We've seen an awful lot of stories lately concerning sports teams or leagues being overly aggressive in trying to "protect" intellectual property rights -- often concerning content they have no right to. The latest is the case of the University of Alabama suing an alumnus and one of its biggest fans for his commemorative paintings of big moments in University of Alabama football games, claiming trademark infringement. Even some people connected to the university admit that it seems like the type of thing that only a group of lawyers would think is a good idea. The paintings are quite popular and clearly show off a school spirit. The problem (though, it's not clearly spelled out in the article) is probably that the artist in question is selling these paintings and also putting it on merchandise. Sports teams and leagues often like to think they have full control over these things, but it certainly raises some questions about the limits of trademark law as to whether or not they really do. It's difficult to see how the university can claim "damage" from these paintings, which clearly have only helped build up school loyalty and spirit. In an age where viral marketing and "fan" support are increasingly important, it seems like bringing in lawyers with trademark claims is only going to cause more problems than it solves.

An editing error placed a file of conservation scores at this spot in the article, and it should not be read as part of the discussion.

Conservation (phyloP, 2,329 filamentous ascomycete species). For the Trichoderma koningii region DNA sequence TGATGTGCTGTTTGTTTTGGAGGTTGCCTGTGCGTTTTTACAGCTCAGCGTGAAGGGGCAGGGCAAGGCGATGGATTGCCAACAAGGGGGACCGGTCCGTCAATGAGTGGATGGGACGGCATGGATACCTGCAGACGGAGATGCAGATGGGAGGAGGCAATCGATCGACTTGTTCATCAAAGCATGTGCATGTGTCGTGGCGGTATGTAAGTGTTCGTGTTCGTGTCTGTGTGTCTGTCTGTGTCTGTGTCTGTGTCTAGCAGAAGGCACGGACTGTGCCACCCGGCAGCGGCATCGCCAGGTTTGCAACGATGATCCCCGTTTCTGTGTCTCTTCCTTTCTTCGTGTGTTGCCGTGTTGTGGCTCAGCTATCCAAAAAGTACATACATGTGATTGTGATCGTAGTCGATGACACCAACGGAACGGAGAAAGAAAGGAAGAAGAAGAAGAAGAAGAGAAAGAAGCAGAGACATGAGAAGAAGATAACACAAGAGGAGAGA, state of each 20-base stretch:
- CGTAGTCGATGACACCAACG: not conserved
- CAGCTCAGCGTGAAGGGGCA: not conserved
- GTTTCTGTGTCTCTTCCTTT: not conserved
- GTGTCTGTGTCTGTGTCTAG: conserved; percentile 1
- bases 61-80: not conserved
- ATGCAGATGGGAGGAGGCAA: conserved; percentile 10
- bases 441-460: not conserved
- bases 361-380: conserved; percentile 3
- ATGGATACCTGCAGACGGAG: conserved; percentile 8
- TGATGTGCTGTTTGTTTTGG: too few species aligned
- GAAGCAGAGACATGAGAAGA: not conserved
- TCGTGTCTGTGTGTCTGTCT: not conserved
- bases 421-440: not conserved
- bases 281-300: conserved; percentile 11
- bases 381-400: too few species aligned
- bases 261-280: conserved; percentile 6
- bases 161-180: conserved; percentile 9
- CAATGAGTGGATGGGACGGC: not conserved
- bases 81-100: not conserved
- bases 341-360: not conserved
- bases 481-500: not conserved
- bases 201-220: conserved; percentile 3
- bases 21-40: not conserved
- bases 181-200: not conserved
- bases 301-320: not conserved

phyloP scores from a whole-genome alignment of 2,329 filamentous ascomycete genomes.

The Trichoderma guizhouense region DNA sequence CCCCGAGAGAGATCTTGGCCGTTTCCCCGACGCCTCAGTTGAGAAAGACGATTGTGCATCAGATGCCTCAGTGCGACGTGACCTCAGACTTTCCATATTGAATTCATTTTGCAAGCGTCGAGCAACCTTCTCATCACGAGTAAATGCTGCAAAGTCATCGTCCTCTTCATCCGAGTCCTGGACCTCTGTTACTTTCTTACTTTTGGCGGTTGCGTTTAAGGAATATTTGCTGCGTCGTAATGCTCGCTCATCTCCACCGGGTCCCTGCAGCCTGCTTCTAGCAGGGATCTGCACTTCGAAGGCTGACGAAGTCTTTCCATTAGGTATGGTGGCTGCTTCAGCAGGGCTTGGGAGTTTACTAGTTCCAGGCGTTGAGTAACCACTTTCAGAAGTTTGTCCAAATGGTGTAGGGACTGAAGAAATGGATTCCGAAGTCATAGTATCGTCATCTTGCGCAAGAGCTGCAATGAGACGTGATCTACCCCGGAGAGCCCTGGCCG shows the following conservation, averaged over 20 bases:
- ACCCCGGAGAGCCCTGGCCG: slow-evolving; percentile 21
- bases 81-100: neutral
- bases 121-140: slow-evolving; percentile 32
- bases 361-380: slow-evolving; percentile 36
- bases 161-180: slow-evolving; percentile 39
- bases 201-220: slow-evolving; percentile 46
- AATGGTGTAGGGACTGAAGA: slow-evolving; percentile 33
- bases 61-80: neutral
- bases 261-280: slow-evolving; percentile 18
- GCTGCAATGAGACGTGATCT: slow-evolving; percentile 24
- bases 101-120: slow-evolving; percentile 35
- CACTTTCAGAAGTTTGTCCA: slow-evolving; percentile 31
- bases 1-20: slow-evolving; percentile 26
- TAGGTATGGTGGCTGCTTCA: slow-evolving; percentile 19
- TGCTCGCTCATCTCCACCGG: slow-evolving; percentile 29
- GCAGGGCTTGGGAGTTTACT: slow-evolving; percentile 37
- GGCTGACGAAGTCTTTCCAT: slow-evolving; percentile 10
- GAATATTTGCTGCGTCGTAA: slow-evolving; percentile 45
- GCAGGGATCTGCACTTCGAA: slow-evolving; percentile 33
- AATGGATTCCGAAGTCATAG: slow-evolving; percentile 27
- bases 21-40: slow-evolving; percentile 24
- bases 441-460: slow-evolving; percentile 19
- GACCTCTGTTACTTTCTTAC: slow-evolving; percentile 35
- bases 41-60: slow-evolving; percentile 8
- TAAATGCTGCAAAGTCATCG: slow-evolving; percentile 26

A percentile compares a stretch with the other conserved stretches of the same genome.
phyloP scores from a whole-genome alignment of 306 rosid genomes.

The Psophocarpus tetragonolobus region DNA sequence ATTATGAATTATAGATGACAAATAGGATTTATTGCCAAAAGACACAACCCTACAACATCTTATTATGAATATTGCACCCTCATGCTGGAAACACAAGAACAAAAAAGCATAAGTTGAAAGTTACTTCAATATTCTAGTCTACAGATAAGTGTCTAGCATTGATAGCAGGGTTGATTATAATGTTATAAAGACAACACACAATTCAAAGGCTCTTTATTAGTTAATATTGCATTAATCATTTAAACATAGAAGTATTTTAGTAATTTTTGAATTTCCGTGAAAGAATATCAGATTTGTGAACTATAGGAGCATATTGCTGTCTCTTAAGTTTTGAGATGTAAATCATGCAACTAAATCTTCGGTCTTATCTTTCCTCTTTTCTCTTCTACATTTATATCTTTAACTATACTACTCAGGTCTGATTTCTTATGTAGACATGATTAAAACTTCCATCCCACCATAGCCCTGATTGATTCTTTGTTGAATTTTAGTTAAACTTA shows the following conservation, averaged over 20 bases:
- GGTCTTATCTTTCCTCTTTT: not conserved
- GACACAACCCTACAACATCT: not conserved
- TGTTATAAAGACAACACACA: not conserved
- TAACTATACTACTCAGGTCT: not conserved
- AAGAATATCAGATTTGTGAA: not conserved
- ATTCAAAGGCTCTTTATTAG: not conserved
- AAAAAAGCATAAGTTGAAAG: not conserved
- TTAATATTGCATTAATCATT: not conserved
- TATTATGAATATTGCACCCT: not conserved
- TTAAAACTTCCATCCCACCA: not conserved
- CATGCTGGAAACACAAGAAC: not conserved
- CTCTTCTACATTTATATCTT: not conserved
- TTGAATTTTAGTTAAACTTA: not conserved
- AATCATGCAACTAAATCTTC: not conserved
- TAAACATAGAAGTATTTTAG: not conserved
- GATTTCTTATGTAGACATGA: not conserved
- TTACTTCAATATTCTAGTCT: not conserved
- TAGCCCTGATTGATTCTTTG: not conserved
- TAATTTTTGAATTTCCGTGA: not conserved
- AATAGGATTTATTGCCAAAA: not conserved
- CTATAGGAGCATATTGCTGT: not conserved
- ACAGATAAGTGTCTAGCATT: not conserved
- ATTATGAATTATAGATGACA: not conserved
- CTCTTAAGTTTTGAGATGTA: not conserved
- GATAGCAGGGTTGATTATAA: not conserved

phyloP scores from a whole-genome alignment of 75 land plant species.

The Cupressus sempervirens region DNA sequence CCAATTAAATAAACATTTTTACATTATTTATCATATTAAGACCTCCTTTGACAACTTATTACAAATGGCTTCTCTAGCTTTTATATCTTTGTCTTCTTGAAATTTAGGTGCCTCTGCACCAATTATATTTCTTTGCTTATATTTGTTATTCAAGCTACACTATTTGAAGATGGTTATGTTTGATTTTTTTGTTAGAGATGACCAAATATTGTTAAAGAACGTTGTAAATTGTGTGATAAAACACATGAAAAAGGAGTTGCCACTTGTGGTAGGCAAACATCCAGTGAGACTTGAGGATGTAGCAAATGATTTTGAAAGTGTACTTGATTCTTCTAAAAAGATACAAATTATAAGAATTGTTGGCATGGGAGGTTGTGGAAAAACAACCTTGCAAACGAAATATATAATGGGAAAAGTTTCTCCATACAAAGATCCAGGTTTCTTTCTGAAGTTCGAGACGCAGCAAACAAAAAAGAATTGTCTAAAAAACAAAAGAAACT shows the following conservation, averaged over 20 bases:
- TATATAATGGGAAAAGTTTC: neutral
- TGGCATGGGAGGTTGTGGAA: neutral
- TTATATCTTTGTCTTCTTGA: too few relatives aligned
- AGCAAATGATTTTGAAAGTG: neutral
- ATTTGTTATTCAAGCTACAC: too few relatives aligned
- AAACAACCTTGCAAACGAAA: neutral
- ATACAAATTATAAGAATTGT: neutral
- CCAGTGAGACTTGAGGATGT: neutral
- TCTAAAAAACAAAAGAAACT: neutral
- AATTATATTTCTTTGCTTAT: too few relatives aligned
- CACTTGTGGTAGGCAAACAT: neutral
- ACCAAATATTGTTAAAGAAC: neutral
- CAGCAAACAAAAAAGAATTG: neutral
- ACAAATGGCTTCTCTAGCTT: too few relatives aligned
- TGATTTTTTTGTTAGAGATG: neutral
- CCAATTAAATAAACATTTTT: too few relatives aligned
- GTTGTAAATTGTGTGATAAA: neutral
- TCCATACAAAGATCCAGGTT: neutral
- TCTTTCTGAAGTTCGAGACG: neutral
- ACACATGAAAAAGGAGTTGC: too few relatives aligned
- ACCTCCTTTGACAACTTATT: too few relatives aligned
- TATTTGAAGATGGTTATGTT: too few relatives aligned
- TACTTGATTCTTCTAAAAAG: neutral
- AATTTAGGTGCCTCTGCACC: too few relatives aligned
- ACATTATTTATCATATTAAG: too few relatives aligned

If you liked this post, you may also be interested in...
- Feds Insist It Must Be Kept Secret Whether Or Not Plaintiff In No Fly List Trial Is Actually On The No Fly List
- Documents Show LA Sheriff's Department Hired Thieves, Statutory Rapists And Bad Cops
- Unarmed Man Charged With Assault Because NYC Police Shot At Him And Hit Random Pedestrians
- Judge In No Fly Case Explains To DOJ That It Can't Claim Publicly Released Info Is Secret
- German Court Says CEO Of Open Source Company Liable For 'Illegal' Functions Submitted By Community